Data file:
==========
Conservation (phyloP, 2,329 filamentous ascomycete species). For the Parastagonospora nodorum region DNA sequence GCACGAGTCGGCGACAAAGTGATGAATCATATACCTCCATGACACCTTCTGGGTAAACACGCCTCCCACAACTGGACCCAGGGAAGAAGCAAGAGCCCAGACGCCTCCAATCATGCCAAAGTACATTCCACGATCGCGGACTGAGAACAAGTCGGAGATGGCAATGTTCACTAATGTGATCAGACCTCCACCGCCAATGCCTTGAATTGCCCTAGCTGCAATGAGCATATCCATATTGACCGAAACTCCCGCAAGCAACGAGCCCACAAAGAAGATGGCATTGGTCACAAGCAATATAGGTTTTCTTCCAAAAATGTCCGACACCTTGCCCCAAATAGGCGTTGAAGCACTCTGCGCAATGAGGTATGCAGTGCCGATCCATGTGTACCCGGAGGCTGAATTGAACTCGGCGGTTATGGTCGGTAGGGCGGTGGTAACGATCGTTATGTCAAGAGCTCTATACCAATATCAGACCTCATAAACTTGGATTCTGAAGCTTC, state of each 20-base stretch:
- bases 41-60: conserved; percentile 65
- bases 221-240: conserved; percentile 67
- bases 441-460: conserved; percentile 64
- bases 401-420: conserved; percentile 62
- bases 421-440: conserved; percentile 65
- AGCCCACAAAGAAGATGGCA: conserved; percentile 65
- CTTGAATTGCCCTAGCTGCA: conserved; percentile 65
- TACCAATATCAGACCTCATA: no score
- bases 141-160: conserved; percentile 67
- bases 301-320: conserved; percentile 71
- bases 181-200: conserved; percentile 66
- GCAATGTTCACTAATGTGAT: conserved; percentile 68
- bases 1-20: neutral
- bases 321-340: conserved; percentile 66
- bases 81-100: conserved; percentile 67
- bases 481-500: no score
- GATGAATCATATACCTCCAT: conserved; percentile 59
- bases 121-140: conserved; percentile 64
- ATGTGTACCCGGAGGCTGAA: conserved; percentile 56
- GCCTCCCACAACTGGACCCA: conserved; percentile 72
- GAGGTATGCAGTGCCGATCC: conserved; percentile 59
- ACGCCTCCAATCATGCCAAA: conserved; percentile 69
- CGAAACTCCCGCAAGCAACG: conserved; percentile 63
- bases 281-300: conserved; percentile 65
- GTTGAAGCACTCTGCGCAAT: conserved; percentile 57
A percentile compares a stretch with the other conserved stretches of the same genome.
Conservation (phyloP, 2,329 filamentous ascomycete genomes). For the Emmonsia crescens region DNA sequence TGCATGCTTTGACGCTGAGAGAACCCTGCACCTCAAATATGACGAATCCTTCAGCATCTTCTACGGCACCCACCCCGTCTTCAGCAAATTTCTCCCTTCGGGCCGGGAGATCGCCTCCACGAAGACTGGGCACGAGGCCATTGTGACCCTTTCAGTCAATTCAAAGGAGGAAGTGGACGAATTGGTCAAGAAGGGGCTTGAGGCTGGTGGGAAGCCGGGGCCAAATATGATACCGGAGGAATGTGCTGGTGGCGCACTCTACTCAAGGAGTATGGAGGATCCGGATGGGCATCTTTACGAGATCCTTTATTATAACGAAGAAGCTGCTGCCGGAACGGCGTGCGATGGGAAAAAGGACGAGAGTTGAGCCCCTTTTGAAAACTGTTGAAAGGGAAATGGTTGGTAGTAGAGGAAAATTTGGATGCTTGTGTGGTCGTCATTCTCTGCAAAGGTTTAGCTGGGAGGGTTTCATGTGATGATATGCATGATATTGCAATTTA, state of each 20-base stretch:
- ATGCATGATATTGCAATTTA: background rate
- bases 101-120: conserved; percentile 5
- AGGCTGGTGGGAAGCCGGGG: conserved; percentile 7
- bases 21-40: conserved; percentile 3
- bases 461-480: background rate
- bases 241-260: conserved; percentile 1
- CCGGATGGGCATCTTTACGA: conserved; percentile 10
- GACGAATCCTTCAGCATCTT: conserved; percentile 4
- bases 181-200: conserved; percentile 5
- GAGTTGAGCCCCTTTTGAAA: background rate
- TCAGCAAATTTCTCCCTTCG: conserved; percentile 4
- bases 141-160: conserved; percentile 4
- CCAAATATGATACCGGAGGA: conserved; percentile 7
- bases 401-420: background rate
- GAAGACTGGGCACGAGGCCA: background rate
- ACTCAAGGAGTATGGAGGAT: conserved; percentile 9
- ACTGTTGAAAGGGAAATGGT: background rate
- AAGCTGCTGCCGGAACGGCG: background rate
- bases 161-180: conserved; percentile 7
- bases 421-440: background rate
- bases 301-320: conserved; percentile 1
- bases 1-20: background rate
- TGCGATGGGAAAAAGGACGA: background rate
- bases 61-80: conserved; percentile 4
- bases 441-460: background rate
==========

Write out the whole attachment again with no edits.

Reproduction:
Conservation (phyloP, 2,329 filamentous ascomycete species). For the Parastagonospora nodorum region DNA sequence GCACGAGTCGGCGACAAAGTGATGAATCATATACCTCCATGACACCTTCTGGGTAAACACGCCTCCCACAACTGGACCCAGGGAAGAAGCAAGAGCCCAGACGCCTCCAATCATGCCAAAGTACATTCCACGATCGCGGACTGAGAACAAGTCGGAGATGGCAATGTTCACTAATGTGATCAGACCTCCACCGCCAATGCCTTGAATTGCCCTAGCTGCAATGAGCATATCCATATTGACCGAAACTCCCGCAAGCAACGAGCCCACAAAGAAGATGGCATTGGTCACAAGCAATATAGGTTTTCTTCCAAAAATGTCCGACACCTTGCCCCAAATAGGCGTTGAAGCACTCTGCGCAATGAGGTATGCAGTGCCGATCCATGTGTACCCGGAGGCTGAATTGAACTCGGCGGTTATGGTCGGTAGGGCGGTGGTAACGATCGTTATGTCAAGAGCTCTATACCAATATCAGACCTCATAAACTTGGATTCTGAAGCTTC, state of each 20-base stretch:
- bases 41-60: conserved; percentile 65
- bases 221-240: conserved; percentile 67
- bases 441-460: conserved; percentile 64
- bases 401-420: conserved; percentile 62
- bases 421-440: conserved; percentile 65
- AGCCCACAAAGAAGATGGCA: conserved; percentile 65
- CTTGAATTGCCCTAGCTGCA: conserved; percentile 65
- TACCAATATCAGACCTCATA: no score
- bases 141-160: conserved; percentile 67
- bases 301-320: conserved; percentile 71
- bases 181-200: conserved; percentile 66
- GCAATGTTCACTAATGTGAT: conserved; percentile 68
- bases 1-20: neutral
- bases 321-340: conserved; percentile 66
- bases 81-100: conserved; percentile 67
- bases 481-500: no score
- GATGAATCATATACCTCCAT: conserved; percentile 59
- bases 121-140: conserved; percentile 64
- ATGTGTACCCGGAGGCTGAA: conserved; percentile 56
- GCCTCCCACAACTGGACCCA: conserved; percentile 72
- GAGGTATGCAGTGCCGATCC: conserved; percentile 59
- ACGCCTCCAATCATGCCAAA: conserved; percentile 69
- CGAAACTCCCGCAAGCAACG: conserved; percentile 63
- bases 281-300: conserved; percentile 65
- GTTGAAGCACTCTGCGCAAT: conserved; percentile 57
A percentile compares a stretch with the other conserved stretches of the same genome.
Conservation (phyloP, 2,329 filamentous ascomycete genomes). For the Emmonsia crescens region DNA sequence TGCATGCTTTGACGCTGAGAGAACCCTGCACCTCAAATATGACGAATCCTTCAGCATCTTCTACGGCACCCACCCCGTCTTCAGCAAATTTCTCCCTTCGGGCCGGGAGATCGCCTCCACGAAGACTGGGCACGAGGCCATTGTGACCCTTTCAGTCAATTCAAAGGAGGAAGTGGACGAATTGGTCAAGAAGGGGCTTGAGGCTGGTGGGAAGCCGGGGCCAAATATGATACCGGAGGAATGTGCTGGTGGCGCACTCTACTCAAGGAGTATGGAGGATCCGGATGGGCATCTTTACGAGATCCTTTATTATAACGAAGAAGCTGCTGCCGGAACGGCGTGCGATGGGAAAAAGGACGAGAGTTGAGCCCCTTTTGAAAACTGTTGAAAGGGAAATGGTTGGTAGTAGAGGAAAATTTGGATGCTTGTGTGGTCGTCATTCTCTGCAAAGGTTTAGCTGGGAGGGTTTCATGTGATGATATGCATGATATTGCAATTTA, state of each 20-base stretch:
- ATGCATGATATTGCAATTTA: background rate
- bases 101-120: conserved; percentile 5
- AGGCTGGTGGGAAGCCGGGG: conserved; percentile 7
- bases 21-40: conserved; percentile 3
- bases 461-480: background rate
- bases 241-260: conserved; percentile 1
- CCGGATGGGCATCTTTACGA: conserved; percentile 10
- GACGAATCCTTCAGCATCTT: conserved; percentile 4
- bases 181-200: conserved; percentile 5
- GAGTTGAGCCCCTTTTGAAA: background rate
- TCAGCAAATTTCTCCCTTCG: conserved; percentile 4
- bases 141-160: conserved; percentile 4
- CCAAATATGATACCGGAGGA: conserved; percentile 7
- bases 401-420: background rate
- GAAGACTGGGCACGAGGCCA: background rate
- ACTCAAGGAGTATGGAGGAT: conserved; percentile 9
- ACTGTTGAAAGGGAAATGGT: background rate
- AAGCTGCTGCCGGAACGGCG: background rate
- bases 161-180: conserved; percentile 7
- bases 421-440: background rate
- bases 301-320: conserved; percentile 1
- bases 1-20: background rate
- TGCGATGGGAAAAAGGACGA: background rate
- bases 61-80: conserved; percentile 4
- bases 441-460: background rate